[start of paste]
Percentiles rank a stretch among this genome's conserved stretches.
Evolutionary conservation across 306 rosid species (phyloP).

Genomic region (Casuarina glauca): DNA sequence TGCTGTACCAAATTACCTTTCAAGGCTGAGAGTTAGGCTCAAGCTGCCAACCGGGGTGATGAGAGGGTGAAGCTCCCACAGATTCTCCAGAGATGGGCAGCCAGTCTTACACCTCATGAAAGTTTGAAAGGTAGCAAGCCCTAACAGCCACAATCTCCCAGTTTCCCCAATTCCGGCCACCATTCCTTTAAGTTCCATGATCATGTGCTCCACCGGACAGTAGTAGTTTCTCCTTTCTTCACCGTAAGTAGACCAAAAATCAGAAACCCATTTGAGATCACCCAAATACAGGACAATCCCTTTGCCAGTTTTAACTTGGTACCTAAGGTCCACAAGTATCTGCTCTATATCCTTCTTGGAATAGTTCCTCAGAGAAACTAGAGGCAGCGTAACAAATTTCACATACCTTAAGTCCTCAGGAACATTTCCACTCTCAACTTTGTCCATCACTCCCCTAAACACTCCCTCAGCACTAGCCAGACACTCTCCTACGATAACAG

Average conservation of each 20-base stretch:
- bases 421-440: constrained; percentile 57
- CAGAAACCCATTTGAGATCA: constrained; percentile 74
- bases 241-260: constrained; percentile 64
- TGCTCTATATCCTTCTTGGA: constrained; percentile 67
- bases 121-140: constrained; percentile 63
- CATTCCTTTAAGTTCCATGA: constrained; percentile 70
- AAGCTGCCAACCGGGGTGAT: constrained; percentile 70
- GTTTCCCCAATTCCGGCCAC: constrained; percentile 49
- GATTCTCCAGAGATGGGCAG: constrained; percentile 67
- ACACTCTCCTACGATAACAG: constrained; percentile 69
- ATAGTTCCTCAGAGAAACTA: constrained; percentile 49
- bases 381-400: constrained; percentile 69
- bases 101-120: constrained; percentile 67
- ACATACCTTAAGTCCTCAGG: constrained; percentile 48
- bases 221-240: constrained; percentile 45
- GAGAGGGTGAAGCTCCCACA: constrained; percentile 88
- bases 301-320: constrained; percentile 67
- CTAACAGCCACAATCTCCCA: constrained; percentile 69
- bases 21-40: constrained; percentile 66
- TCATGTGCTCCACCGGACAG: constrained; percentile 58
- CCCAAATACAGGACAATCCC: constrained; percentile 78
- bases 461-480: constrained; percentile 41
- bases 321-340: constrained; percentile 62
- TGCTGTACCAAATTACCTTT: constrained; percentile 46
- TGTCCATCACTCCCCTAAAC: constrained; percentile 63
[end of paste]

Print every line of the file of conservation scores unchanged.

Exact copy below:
Percentiles rank a stretch among this genome's conserved stretches.
Evolutionary conservation across 306 rosid species (phyloP).

Genomic region (Casuarina glauca): DNA sequence TGCTGTACCAAATTACCTTTCAAGGCTGAGAGTTAGGCTCAAGCTGCCAACCGGGGTGATGAGAGGGTGAAGCTCCCACAGATTCTCCAGAGATGGGCAGCCAGTCTTACACCTCATGAAAGTTTGAAAGGTAGCAAGCCCTAACAGCCACAATCTCCCAGTTTCCCCAATTCCGGCCACCATTCCTTTAAGTTCCATGATCATGTGCTCCACCGGACAGTAGTAGTTTCTCCTTTCTTCACCGTAAGTAGACCAAAAATCAGAAACCCATTTGAGATCACCCAAATACAGGACAATCCCTTTGCCAGTTTTAACTTGGTACCTAAGGTCCACAAGTATCTGCTCTATATCCTTCTTGGAATAGTTCCTCAGAGAAACTAGAGGCAGCGTAACAAATTTCACATACCTTAAGTCCTCAGGAACATTTCCACTCTCAACTTTGTCCATCACTCCCCTAAACACTCCCTCAGCACTAGCCAGACACTCTCCTACGATAACAG

Average conservation of each 20-base stretch:
- bases 421-440: constrained; percentile 57
- CAGAAACCCATTTGAGATCA: constrained; percentile 74
- bases 241-260: constrained; percentile 64
- TGCTCTATATCCTTCTTGGA: constrained; percentile 67
- bases 121-140: constrained; percentile 63
- CATTCCTTTAAGTTCCATGA: constrained; percentile 70
- AAGCTGCCAACCGGGGTGAT: constrained; percentile 70
- GTTTCCCCAATTCCGGCCAC: constrained; percentile 49
- GATTCTCCAGAGATGGGCAG: constrained; percentile 67
- ACACTCTCCTACGATAACAG: constrained; percentile 69
- ATAGTTCCTCAGAGAAACTA: constrained; percentile 49
- bases 381-400: constrained; percentile 69
- bases 101-120: constrained; percentile 67
- ACATACCTTAAGTCCTCAGG: constrained; percentile 48
- bases 221-240: constrained; percentile 45
- GAGAGGGTGAAGCTCCCACA: constrained; percentile 88
- bases 301-320: constrained; percentile 67
- CTAACAGCCACAATCTCCCA: constrained; percentile 69
- bases 21-40: constrained; percentile 66
- TCATGTGCTCCACCGGACAG: constrained; percentile 58
- CCCAAATACAGGACAATCCC: constrained; percentile 78
- bases 461-480: constrained; percentile 41
- bases 321-340: constrained; percentile 62
- TGCTGTACCAAATTACCTTT: constrained; percentile 46
- TGTCCATCACTCCCCTAAAC: constrained; percentile 63